Pistons start slow again, fall to Lakers 103-90


Auburn Hills — Leave it to 11-time NBA champion coach Phil Jackson to sum up the current state of the Pistons: “It looks like some of their guys aren’t playing hard right now, too.”

Sure, Phil, pour salt on the Pistons’ wounds. It wasn’t enough that the Los Angeles Lakers had to bring Showtime to the Palace of Auburn Hills Wednesday night in a 103-90 win that wasn’t that close, he also felt the need to cast some barbs at the Pistons’ effort.

Oh, well, maybe he’s still bitter from losing the 2004 title to the Pistons.

Regardless, it’s tough to argue with his point when the Pistons fall behind by 30 points against the Golden State Warriors and then come home and proceed to trail the Lakers by nine after the first quarter, 14 at the half and 21 after three quarters.

“We’ve taken some steps back in the last couple games,” Tayshaun Prince admitted. “No way you should be down 30 to Golden State in the second quarter.

“The first game back from a West coast trip, you’ve got to get off to a better start, but once again, they’re a championship-caliber team and we know what they’re capable of doing so a lot of times if they jump out of the gate early on you, it’ll be hard to recover and that was the case.”

Unfortunately, that’s going to be the case more often than not this season. Against teams like the Lakers or the Celtics or the Heat, you can’t lose focus for even one moment.

“You have to have that competitive edge,” Kuester said. “Your margin of error on our team is small. So what has to happen is we’ve got to play every possession, every minute, every quarter, so that has to be consistent. That’ll give us a chance.

“So when our effort and focus is throughout the game and we don’t have slippage, then it allows us to stay in games and be very competitive. They’re a very good team. I’m very impressed with them.”

It certainly didn’t help matters that the Pistons lost Rip Hamilton at 7:01 of the first quarter. Hamilton had hoisted five shots in the first five minutes, making two. But when he was called for a foul while guarding Kobe Bryant, he didn’t take it well and was quickly tossed.

“We miss Rip. He’s a great player,” Kuester said. “Before you blink an eye, he’s gone and now we have to dig into our rotation.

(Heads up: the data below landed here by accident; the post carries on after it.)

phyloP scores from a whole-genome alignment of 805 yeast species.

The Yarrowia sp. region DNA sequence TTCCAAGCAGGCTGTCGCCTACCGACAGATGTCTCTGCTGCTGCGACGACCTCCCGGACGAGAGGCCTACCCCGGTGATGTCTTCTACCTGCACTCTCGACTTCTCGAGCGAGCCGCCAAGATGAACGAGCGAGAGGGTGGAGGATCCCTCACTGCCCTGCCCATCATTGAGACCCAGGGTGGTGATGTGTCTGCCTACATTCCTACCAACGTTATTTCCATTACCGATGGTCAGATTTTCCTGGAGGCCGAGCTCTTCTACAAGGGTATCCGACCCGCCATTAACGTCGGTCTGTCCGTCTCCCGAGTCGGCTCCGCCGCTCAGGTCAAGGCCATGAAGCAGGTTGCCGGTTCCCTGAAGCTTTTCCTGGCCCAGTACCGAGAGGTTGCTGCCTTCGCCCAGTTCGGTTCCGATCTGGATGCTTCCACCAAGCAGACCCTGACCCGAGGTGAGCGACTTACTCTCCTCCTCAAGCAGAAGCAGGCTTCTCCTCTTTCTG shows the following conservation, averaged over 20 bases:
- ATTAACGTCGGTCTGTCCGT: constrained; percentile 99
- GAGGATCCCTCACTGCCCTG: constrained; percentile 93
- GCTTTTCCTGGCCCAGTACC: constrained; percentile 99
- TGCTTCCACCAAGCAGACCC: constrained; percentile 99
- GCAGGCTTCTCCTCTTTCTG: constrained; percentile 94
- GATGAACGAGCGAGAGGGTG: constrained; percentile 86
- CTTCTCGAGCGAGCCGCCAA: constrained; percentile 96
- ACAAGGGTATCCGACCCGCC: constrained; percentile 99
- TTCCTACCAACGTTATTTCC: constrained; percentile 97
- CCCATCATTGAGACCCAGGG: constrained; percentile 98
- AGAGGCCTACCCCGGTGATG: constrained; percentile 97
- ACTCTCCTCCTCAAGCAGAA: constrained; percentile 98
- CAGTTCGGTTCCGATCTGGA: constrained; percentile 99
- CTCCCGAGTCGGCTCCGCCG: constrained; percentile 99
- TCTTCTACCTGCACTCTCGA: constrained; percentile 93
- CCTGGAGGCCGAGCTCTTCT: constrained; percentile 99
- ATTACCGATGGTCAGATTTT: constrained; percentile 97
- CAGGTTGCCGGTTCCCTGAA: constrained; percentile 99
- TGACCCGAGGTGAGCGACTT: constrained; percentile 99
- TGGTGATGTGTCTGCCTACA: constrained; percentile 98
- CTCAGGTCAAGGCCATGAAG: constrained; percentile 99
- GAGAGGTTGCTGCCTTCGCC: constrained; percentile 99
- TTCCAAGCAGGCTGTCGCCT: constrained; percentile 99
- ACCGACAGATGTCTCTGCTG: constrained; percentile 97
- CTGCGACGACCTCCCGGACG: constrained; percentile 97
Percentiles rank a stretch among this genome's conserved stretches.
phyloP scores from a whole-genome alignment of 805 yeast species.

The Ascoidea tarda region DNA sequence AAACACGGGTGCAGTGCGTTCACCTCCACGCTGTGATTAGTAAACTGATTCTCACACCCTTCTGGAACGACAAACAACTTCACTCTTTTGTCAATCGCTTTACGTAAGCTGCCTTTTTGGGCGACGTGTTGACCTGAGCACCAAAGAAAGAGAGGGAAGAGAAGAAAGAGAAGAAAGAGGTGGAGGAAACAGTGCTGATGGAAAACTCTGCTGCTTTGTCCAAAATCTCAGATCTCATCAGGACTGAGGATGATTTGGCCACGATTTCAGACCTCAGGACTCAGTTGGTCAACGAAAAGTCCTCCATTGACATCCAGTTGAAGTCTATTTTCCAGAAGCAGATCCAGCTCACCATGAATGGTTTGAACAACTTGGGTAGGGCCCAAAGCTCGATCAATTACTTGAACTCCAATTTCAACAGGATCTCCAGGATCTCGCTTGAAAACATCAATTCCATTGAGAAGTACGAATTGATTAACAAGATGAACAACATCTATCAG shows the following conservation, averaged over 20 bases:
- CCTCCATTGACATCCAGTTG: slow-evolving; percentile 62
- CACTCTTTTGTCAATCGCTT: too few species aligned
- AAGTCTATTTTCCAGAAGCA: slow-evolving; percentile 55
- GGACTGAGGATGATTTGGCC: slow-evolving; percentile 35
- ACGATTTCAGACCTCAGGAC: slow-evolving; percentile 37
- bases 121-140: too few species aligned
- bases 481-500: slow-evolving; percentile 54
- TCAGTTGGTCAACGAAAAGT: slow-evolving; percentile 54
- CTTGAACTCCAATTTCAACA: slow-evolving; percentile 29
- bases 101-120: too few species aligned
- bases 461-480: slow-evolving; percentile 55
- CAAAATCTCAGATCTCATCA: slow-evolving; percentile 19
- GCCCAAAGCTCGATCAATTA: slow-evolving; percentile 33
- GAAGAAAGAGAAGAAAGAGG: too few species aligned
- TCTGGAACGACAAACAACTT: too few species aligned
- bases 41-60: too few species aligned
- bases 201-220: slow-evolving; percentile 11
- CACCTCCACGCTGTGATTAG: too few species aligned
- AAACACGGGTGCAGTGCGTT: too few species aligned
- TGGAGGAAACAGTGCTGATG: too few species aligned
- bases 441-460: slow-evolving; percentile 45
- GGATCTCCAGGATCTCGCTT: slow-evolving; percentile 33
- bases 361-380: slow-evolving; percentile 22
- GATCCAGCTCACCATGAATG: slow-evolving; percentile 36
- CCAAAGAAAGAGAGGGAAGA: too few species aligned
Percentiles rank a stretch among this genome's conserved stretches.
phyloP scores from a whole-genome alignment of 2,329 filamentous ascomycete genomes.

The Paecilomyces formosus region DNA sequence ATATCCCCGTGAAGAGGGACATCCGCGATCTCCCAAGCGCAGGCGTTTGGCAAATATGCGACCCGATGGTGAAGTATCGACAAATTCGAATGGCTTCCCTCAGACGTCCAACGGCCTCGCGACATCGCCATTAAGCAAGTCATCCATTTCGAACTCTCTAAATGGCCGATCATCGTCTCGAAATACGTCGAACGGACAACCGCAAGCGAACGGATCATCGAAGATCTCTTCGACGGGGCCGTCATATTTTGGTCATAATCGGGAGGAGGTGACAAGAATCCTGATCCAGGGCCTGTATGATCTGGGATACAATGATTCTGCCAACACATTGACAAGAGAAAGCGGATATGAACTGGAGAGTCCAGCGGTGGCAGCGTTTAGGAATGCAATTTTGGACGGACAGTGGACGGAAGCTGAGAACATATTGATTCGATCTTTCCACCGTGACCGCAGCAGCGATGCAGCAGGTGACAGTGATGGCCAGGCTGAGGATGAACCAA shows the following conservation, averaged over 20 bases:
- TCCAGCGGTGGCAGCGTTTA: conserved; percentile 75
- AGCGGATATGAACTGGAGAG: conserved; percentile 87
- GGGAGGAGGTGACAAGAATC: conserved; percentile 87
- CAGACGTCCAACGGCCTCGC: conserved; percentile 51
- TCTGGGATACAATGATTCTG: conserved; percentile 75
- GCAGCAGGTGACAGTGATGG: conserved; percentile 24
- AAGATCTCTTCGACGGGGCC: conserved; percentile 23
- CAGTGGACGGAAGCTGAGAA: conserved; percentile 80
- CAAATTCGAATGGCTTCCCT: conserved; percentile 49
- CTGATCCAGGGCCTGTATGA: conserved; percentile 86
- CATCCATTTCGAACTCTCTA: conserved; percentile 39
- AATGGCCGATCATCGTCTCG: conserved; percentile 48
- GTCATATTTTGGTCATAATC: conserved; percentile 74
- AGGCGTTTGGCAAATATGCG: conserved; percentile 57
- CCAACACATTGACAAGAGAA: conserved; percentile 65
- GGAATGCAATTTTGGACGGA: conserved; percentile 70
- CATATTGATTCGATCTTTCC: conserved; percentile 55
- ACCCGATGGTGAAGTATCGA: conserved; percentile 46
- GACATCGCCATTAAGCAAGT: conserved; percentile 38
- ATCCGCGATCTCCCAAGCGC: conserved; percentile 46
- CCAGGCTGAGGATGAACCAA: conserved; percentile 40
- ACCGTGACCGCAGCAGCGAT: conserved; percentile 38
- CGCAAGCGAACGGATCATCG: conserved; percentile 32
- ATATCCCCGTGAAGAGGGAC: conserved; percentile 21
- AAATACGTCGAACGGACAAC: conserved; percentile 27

“The thing that hurt us, they’re making shots. They’re coming down and feeling comfortable, making shots. We’re running offense and we’re getting good looks and we can’t make a shot.”

Prince said the Pistons’ slow start had nothing to do with coming back from a West coast trip and playing their fourth game in six nights.

“No excuses,” Prince said. “It had nothing to do with us coming back from the West coast trip and getting back late or nothing like that. Guys haven’t been playing a whole lot of minutes so guys’ bodies should be feeling good. My body’s feeling good. Obviously, they were the better team tonight.”

Although attendance was listed at 20,284, it had to be demoralizing for the Pistons to see the large number of purple-and-gold-clad fans, most of whom chanted, “MVP! MVP!” when Bryant was shooting free throws. Bryant finished with 33 points on 11-of-20 shooting.

“I’m not gonna lie to you, I was disappointed,” Kuester said. “But there were other fans here, too. This is our building. I was here in ’04 when we won a championship. I know the people of Detroit. They (the ones chanting) weren’t our fans.”

Even Bryant noticed the difference in the Palace atmosphere.

“It is different,” Bryant said. “Obviously the team isn’t as competitive as it was in 2004-05 and those years when it was really electric.”

Die-hard Pistons fans should probably accept that there won’t be that kind of electricity in the Palace for a while.

It looks like it’s going to be rough sledding this season — at least until the ownership situation is settled and the team can rebuild.

Nov. 18, 2010